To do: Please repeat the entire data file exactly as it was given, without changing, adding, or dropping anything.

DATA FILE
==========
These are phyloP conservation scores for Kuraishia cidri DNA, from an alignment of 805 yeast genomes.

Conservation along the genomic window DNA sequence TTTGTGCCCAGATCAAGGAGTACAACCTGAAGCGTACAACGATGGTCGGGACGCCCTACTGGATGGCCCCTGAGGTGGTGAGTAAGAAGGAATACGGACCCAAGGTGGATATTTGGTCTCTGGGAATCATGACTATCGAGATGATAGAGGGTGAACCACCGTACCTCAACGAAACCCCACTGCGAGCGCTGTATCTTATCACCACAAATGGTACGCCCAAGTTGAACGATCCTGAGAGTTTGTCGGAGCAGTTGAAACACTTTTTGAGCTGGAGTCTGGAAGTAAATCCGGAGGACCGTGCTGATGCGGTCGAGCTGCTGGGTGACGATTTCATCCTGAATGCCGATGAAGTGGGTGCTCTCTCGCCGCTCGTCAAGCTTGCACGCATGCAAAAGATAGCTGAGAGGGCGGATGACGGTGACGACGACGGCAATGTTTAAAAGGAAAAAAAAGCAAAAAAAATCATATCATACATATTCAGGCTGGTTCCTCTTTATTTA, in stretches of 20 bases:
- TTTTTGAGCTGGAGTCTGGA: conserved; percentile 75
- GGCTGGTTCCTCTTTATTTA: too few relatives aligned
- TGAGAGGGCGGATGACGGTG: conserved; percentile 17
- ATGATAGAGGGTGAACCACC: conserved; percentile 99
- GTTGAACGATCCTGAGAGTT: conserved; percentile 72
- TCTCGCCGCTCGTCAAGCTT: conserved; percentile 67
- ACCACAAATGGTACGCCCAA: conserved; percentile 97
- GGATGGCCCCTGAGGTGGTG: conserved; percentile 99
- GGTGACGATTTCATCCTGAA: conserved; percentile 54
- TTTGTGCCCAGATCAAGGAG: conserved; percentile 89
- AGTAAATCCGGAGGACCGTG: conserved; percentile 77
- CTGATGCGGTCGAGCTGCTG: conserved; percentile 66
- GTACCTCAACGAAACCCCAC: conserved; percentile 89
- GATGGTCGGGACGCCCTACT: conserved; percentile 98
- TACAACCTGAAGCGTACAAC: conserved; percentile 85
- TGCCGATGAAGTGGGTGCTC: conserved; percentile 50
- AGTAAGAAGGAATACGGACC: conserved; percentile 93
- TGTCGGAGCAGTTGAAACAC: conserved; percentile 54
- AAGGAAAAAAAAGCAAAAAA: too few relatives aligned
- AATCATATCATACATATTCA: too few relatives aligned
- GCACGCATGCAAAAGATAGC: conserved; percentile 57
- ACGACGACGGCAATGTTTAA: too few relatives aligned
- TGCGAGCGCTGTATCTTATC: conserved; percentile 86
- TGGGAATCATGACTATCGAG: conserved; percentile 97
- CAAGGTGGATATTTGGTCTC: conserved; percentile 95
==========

These are phyloP conservation scores for Kuraishia cidri DNA, from an alignment of 805 yeast genomes.

Conservation along the genomic window DNA sequence TTTGTGCCCAGATCAAGGAGTACAACCTGAAGCGTACAACGATGGTCGGGACGCCCTACTGGATGGCCCCTGAGGTGGTGAGTAAGAAGGAATACGGACCCAAGGTGGATATTTGGTCTCTGGGAATCATGACTATCGAGATGATAGAGGGTGAACCACCGTACCTCAACGAAACCCCACTGCGAGCGCTGTATCTTATCACCACAAATGGTACGCCCAAGTTGAACGATCCTGAGAGTTTGTCGGAGCAGTTGAAACACTTTTTGAGCTGGAGTCTGGAAGTAAATCCGGAGGACCGTGCTGATGCGGTCGAGCTGCTGGGTGACGATTTCATCCTGAATGCCGATGAAGTGGGTGCTCTCTCGCCGCTCGTCAAGCTTGCACGCATGCAAAAGATAGCTGAGAGGGCGGATGACGGTGACGACGACGGCAATGTTTAAAAGGAAAAAAAAGCAAAAAAAATCATATCATACATATTCAGGCTGGTTCCTCTTTATTTA, in stretches of 20 bases:
- TTTTTGAGCTGGAGTCTGGA: conserved; percentile 75
- GGCTGGTTCCTCTTTATTTA: too few relatives aligned
- TGAGAGGGCGGATGACGGTG: conserved; percentile 17
- ATGATAGAGGGTGAACCACC: conserved; percentile 99
- GTTGAACGATCCTGAGAGTT: conserved; percentile 72
- TCTCGCCGCTCGTCAAGCTT: conserved; percentile 67
- ACCACAAATGGTACGCCCAA: conserved; percentile 97
- GGATGGCCCCTGAGGTGGTG: conserved; percentile 99
- GGTGACGATTTCATCCTGAA: conserved; percentile 54
- TTTGTGCCCAGATCAAGGAG: conserved; percentile 89
- AGTAAATCCGGAGGACCGTG: conserved; percentile 77
- CTGATGCGGTCGAGCTGCTG: conserved; percentile 66
- GTACCTCAACGAAACCCCAC: conserved; percentile 89
- GATGGTCGGGACGCCCTACT: conserved; percentile 98
- TACAACCTGAAGCGTACAAC: conserved; percentile 85
- TGCCGATGAAGTGGGTGCTC: conserved; percentile 50
- AGTAAGAAGGAATACGGACC: conserved; percentile 93
- TGTCGGAGCAGTTGAAACAC: conserved; percentile 54
- AAGGAAAAAAAAGCAAAAAA: too few relatives aligned
- AATCATATCATACATATTCA: too few relatives aligned
- GCACGCATGCAAAAGATAGC: conserved; percentile 57
- ACGACGACGGCAATGTTTAA: too few relatives aligned
- TGCGAGCGCTGTATCTTATC: conserved; percentile 86
- TGGGAATCATGACTATCGAG: conserved; percentile 97
- CAAGGTGGATATTTGGTCTC: conserved; percentile 95